Sudbury

Constitutional challenge falls apart as North Bay court hears no evidence of Amikwa nation

Several dozen members of the Indigenous community in Ontario's Lake Nipissing area will have to pay fines for hunting and fishing violations after a court turned aside their constitutional challenge this week.

Some of the hunting and fishing charges date back 15 years

Nipissing First Nation commercial fisherman Lorne Stevens was one of the 54 defendants who lost their constitutional challenge in court this week. (Erik White/CBC )

Several dozen members of the Indigenous community in the Lake Nipissing area will have to pay fines for hunting and fishing violations after a court turned aside their constitutional challenge this week.

The 54 defendants claimed they were members of the Amikwa Nation, which has never signed a treaty with the Canadian government.

They argued that took away the authority of any government over their traditional territory laid out in the Robinson-Huron Treaty of 1850, and the charges should be tossed out. 

But this week in a virtual courtroom based in North Bay, the defence could not produce a single witness recognized by the court recognized as having expert evidence to give on the Amikwa or the Indigenous history of northern Ontario.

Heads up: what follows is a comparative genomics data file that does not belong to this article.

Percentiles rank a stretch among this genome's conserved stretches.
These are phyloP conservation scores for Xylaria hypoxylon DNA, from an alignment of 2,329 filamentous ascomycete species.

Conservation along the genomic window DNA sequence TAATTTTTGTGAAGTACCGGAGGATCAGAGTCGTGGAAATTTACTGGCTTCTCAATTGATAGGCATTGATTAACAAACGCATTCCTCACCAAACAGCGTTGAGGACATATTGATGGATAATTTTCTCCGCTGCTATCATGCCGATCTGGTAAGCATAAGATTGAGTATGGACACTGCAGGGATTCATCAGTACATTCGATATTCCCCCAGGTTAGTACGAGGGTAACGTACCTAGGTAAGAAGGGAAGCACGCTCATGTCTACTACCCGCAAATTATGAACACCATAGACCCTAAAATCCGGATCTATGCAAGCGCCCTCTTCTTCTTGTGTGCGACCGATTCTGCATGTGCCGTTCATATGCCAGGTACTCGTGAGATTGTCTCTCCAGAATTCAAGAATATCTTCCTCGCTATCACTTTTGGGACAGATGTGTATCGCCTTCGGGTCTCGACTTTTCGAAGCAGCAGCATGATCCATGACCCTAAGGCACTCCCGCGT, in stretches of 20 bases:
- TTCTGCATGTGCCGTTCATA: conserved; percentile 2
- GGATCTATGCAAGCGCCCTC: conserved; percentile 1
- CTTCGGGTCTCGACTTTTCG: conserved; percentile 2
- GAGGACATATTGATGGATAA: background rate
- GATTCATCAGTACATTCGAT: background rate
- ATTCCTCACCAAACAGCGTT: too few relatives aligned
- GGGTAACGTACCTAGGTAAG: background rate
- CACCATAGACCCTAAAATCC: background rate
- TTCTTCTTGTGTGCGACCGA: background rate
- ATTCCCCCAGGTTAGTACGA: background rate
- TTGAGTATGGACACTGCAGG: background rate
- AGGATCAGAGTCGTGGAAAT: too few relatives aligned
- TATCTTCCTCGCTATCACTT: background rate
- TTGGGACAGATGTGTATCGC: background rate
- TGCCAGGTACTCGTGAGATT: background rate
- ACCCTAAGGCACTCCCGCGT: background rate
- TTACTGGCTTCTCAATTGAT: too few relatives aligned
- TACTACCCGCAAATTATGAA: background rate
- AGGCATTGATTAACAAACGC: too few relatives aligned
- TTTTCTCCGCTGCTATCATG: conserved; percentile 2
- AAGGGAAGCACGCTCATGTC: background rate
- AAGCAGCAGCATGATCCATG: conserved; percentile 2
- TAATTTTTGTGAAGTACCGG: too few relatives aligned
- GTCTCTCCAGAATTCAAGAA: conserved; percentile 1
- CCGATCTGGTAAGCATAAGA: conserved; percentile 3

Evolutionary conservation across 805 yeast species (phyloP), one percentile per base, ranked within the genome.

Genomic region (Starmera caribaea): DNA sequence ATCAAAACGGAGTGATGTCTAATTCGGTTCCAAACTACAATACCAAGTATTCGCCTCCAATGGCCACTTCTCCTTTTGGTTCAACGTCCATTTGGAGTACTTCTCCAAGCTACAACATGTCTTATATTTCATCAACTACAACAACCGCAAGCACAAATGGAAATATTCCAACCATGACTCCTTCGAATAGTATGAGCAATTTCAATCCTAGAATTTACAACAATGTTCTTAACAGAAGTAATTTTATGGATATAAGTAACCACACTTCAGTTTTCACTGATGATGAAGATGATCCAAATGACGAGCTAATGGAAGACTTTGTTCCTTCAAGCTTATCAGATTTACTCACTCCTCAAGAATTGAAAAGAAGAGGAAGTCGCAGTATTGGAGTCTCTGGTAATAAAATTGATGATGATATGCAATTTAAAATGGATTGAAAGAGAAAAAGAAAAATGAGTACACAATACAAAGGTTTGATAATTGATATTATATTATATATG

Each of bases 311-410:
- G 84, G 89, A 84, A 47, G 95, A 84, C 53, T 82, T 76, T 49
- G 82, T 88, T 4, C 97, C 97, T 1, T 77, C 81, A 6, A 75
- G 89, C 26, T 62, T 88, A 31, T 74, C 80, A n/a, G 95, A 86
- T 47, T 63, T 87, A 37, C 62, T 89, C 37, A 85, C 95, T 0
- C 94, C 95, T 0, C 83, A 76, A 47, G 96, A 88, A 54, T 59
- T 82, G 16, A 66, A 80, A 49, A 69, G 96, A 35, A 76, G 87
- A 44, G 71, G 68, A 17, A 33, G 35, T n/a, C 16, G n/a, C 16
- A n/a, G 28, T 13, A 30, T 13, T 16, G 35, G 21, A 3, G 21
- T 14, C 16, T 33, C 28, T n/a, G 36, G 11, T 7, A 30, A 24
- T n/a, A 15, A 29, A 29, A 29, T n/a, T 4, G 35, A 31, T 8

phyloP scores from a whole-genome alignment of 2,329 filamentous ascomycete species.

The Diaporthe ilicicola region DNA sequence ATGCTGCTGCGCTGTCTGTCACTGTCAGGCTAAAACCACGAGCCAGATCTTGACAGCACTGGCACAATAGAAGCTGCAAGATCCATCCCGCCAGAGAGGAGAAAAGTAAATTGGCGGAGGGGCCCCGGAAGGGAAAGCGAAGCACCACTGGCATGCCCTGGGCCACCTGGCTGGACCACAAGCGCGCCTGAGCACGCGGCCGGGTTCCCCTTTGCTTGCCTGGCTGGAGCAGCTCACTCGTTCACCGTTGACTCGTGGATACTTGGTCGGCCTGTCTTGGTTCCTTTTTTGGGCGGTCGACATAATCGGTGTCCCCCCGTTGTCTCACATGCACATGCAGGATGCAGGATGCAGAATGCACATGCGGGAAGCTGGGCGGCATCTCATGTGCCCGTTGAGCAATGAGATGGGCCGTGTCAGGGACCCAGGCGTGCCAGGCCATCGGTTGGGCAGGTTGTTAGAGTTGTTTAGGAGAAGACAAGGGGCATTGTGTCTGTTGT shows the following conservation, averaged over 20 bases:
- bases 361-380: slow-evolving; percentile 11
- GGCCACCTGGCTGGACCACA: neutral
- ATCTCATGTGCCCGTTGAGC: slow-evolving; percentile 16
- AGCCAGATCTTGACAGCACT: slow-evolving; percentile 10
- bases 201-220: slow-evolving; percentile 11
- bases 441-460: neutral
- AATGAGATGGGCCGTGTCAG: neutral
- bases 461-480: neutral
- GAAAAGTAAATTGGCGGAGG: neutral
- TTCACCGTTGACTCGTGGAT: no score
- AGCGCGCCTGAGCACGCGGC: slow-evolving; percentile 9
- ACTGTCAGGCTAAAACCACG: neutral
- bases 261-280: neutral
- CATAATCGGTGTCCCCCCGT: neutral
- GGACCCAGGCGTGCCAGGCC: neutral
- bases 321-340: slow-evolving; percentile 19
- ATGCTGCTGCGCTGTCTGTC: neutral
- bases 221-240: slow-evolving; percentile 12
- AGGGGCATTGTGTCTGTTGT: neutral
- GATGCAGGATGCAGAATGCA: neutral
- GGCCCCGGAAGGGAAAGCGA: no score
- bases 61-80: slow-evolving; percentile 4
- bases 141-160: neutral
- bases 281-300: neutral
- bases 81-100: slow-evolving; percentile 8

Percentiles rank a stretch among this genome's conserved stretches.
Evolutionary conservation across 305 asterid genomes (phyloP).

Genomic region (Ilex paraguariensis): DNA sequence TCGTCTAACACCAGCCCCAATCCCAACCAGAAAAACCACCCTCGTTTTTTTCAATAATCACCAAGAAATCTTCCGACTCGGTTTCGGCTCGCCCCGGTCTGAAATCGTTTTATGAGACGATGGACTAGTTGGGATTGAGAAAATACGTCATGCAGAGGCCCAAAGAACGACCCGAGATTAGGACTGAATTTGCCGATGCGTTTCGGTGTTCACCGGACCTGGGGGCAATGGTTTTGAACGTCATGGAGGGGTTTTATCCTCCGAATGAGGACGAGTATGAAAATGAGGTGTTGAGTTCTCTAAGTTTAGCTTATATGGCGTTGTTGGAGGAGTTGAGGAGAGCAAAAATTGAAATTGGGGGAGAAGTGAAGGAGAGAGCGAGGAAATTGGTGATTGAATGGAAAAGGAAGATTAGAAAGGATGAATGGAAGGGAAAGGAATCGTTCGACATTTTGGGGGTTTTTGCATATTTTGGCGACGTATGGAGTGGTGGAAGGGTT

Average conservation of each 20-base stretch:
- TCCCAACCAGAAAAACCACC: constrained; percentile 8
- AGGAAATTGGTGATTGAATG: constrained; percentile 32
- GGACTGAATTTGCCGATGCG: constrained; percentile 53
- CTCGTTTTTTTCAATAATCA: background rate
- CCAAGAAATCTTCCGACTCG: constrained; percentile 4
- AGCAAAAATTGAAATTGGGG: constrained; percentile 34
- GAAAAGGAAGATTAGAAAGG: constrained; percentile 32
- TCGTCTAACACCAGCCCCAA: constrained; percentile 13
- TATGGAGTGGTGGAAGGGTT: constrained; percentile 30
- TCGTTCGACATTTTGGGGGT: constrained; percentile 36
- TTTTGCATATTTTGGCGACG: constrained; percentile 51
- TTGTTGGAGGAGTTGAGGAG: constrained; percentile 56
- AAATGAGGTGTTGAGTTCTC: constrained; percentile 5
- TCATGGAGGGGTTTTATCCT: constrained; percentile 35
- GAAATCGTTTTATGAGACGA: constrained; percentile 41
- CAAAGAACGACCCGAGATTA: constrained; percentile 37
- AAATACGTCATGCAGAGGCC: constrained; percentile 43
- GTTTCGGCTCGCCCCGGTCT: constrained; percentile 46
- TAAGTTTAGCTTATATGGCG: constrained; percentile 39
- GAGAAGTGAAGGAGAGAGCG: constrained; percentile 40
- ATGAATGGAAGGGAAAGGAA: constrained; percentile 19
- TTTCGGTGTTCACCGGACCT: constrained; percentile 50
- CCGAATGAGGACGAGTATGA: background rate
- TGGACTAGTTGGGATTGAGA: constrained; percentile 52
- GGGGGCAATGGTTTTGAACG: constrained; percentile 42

On Thursday, Justice Erin Vainepool rejected American legal scholar and human rights lawyer Sidney Harring, who admitted he had never heard of the Amikwa before being asked to give an opinion for this trial.

Fines from $250-$750

Harring also told the court that much of his work was based on the personal genealogical research of Henvey Inlet man Stacy McQuabbie, who the court rejected as an expert earlier in the week. 

Vainepool ruled while the Supreme Court has recognized the "unique character of Aboriginal claims" and courts should consider a "different class of evidence" in these cases, that should not put "strain" on the existing standards of the legal system.

The judge then handed down fines for violations including hunting moose without a licence and erecting a cabin on public land, ranging from $250 to $750. 

Crown prosecutor Paul Gonsalves told the court these penalties are "approximately half" the usual fines, which should not be seen as a precedent for future cases.

He said the Crown was taking into account this was a "test case involving assertion of Indigenous rights" and the "modest means" of the accused, which he said the Ministry of the Attorney General is taking into consideration when issuing fines during the COVID-19 pandemic.

Two of the 54 defendants, both commercial fishermen from Nipissing First Nation with several charges who had their boats seized by authorities, will appear at another hearing next month to have their case settled. 

ABOUT THE AUTHOR

Erik White

journalist

Erik White is a CBC journalist based in Sudbury. He covers a wide range of stories about northern Ontario. Connect with him on Twitter @erikjwhite. Send story ideas to erik.white@cbc.ca

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